10.  From September all schools—including Academies and Free Schools—have had a statutory duty under the Education Act 2011 to secure access to independent, impartial careers guidance for pupils in years 9-11. At the same time, schools have been relieved of the duty to provide a programme of careers education and work-related learning.

11.  Although the duty to secure independent and impartial careers guidance was transferred to schools from local authorities, the funding did not follow. Schools are expected to provide the service from their existing budgets.

12.  Local authorities are no longer expected to provide a universal careers service. However, the statutory responsibility requiring local authorities to "encourage, enable and assist the participation of young people in education or training"[2] remains unchanged. The DfE has advised that local authorities will be required to assist the most vulnerable young people and those at risk of disengaging with education or work.[3]

13.  The DfE published statutory guidance for schools on their new duty in March 2012, which schools are expected to have regard to when deciding on the most appropriate form of careers guidance for their pupils. The guidance states that schools are expected to comply with the requirement to secure careers guidance from an external source but are "free to make arrangements for careers guidance that fit the needs and circumstances of their pupils". Schools "will be expected to work, as appropriate, in partnership with external and expert providers."[4] The guidance explains that, under the statutory duty, careers guidance:

must be presented in an impartial manner and promote the best interests of the pupils to whom it is given. Careers guidance must also include information on all options available in respect of 16-18 education or training, including apprenticeships and other work-based education and training options.[5]

14.  The statutory guidance was followed by a practical guide for schools, which was published by the DfE in July 2012. The purpose of this document is to offer additional information that schools may wish to draw on when interpreting their new responsibilities and deciding upon the most appropriate forms of independent careers guidance for their pupils. The practical guide highlights issues such as the importance of face-to-face careers guidance, the need to consider a programme of careers activities and the availability of the National Careers Service (see below).[6]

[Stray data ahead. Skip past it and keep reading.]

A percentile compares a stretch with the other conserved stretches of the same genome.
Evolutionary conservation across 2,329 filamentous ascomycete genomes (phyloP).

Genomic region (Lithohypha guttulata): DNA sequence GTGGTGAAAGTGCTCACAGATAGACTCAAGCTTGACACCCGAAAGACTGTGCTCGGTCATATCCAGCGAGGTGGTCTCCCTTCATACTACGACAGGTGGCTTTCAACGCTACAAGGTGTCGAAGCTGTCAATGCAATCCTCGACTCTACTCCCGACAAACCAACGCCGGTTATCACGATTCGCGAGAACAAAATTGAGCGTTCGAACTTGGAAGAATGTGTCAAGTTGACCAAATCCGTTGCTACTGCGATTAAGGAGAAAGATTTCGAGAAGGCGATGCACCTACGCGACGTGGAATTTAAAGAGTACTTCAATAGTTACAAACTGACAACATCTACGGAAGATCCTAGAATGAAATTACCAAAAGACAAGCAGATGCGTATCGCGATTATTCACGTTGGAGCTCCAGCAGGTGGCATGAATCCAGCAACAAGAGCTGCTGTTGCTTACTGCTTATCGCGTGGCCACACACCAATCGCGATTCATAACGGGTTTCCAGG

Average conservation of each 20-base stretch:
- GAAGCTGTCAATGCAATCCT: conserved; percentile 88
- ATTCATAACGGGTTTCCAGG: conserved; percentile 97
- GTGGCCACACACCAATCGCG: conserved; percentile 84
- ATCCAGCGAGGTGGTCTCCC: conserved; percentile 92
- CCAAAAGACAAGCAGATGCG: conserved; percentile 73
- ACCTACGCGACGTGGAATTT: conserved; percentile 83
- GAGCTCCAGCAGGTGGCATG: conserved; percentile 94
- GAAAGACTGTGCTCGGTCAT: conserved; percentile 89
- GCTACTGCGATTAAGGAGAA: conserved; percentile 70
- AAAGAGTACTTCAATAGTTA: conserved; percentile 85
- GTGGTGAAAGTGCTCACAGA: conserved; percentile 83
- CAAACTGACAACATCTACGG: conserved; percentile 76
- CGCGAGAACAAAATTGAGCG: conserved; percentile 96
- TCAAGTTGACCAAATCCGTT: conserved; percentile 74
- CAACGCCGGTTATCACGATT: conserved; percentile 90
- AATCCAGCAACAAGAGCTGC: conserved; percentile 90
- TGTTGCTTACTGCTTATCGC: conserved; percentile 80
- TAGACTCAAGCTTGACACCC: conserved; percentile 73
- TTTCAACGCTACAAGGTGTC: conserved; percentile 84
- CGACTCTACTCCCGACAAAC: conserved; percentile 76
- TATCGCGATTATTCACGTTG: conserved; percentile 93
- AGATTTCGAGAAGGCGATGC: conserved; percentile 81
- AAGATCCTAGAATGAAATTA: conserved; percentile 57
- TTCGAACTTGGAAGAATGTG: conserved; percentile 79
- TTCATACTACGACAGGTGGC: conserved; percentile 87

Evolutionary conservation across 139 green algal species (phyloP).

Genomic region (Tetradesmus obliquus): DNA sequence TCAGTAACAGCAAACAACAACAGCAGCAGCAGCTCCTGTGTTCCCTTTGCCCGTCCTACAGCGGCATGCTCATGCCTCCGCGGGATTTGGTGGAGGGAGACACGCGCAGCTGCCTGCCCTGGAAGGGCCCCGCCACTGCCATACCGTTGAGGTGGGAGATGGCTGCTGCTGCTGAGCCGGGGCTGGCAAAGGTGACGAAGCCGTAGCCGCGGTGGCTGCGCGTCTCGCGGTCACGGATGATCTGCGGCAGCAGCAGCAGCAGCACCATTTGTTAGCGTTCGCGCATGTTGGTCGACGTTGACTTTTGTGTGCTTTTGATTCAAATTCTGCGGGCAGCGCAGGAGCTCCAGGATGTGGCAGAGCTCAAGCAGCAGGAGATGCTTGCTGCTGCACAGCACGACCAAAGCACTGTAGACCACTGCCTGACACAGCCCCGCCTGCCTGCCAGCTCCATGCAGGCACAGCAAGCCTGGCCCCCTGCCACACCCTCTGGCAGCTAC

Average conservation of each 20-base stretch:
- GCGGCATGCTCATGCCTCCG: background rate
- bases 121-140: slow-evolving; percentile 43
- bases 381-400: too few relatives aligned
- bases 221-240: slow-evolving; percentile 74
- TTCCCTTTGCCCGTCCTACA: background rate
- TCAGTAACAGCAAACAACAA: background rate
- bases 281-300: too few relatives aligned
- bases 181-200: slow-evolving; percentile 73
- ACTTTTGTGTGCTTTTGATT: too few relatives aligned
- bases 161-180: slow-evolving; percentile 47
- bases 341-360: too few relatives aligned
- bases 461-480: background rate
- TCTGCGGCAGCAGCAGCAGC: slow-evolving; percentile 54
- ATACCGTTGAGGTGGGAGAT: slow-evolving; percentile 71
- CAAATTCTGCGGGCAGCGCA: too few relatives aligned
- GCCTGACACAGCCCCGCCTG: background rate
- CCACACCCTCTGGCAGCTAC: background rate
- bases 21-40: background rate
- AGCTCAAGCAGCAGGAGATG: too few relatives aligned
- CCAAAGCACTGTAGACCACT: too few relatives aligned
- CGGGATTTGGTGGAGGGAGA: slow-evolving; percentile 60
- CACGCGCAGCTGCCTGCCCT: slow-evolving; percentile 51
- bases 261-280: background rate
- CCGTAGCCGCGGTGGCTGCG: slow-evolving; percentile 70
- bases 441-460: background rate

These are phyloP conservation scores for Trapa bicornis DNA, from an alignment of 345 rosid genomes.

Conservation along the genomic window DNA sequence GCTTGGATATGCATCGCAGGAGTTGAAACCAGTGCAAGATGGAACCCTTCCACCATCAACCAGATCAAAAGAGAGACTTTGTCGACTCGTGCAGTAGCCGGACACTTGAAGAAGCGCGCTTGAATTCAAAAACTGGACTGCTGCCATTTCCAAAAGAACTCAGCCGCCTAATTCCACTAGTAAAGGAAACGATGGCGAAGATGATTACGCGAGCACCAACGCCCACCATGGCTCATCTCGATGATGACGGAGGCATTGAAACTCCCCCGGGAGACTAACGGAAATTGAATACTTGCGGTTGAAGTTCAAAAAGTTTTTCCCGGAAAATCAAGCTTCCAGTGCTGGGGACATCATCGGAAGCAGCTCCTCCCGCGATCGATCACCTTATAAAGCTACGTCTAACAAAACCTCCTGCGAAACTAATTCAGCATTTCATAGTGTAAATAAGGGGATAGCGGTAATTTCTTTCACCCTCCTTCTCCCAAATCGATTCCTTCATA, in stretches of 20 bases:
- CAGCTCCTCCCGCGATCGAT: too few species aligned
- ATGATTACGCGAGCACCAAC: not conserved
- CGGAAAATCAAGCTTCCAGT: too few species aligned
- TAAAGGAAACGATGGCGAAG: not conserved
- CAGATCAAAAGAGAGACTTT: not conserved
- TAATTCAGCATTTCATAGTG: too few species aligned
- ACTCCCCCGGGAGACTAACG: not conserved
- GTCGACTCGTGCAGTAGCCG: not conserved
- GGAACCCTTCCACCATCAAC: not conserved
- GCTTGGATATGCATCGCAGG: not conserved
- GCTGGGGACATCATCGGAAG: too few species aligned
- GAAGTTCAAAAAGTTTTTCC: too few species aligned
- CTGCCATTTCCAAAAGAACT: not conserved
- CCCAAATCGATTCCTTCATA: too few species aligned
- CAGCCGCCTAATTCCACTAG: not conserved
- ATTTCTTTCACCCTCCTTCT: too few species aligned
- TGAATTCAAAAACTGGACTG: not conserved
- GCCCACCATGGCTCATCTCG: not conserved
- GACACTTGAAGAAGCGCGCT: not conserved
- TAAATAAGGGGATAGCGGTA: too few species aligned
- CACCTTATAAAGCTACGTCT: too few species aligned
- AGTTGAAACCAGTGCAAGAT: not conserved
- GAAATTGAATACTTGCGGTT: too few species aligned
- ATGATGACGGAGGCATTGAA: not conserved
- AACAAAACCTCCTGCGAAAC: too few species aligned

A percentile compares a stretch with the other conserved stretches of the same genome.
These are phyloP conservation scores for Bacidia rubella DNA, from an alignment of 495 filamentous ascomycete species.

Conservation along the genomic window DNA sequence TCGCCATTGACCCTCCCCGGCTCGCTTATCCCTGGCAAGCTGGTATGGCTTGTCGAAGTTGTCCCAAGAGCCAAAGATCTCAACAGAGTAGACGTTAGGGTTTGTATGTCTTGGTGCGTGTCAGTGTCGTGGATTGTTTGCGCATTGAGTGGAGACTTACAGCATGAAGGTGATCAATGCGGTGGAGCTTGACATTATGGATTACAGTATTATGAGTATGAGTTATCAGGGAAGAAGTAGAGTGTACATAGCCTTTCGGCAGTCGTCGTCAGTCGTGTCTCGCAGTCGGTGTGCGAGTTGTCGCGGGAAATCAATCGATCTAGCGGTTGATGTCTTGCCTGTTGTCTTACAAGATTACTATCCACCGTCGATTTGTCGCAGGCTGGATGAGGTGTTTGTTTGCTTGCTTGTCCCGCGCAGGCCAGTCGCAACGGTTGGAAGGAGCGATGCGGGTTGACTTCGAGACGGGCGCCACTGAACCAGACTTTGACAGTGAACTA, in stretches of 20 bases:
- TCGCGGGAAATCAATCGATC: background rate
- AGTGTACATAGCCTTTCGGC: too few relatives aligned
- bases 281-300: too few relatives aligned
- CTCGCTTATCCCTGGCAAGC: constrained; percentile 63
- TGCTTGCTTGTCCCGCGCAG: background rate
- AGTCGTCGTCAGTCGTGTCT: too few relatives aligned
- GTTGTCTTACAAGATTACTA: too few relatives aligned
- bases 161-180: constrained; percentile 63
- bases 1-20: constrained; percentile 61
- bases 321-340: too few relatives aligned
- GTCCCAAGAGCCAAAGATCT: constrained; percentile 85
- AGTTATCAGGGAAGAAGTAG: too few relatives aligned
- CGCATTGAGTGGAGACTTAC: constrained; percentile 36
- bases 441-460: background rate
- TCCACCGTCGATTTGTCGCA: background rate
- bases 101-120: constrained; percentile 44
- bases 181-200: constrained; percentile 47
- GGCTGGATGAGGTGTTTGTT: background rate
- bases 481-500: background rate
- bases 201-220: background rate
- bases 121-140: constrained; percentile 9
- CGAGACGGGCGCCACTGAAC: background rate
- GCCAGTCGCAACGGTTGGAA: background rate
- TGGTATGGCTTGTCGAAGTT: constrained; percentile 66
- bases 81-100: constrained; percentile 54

15.  The Government has asked Ofsted to carry out a thematic review of careers guidance to identify good practice and establish a baseline for future improvements in the quality of provision. This will report in summer 2013. In addition, Ofsted's new inspection arrangements will include an evaluation of a school's effectiveness in preparing pupils and students for the next stages of their education. According to the DfE, "an important component of this will include consideration of the quality of independent careers guidance."[7]


16.  On 5 April 2012 the National Careers Service (NCS) was launched, jointly funded by the DfE and by the Department for Business, Innovation and Skills (BIS). Through the NCS young people have access to careers information from the NCS website and advisers via the telephone, email, text and other online support. Young people do not, however, have access to any face-to-face guidance provision by the NCS and its remit does not extend to working with schools.


17.  Professionals in the careers guidance field use a range of different terminology. It can be difficult to agree on exact definitions and there is clearly some overlap. Nonetheless, the following serve as working definitions:

  • Careers education is the delivery of learning as part of the curriculum. Careers education is often closely related to work-experience and other forms of work-related learning.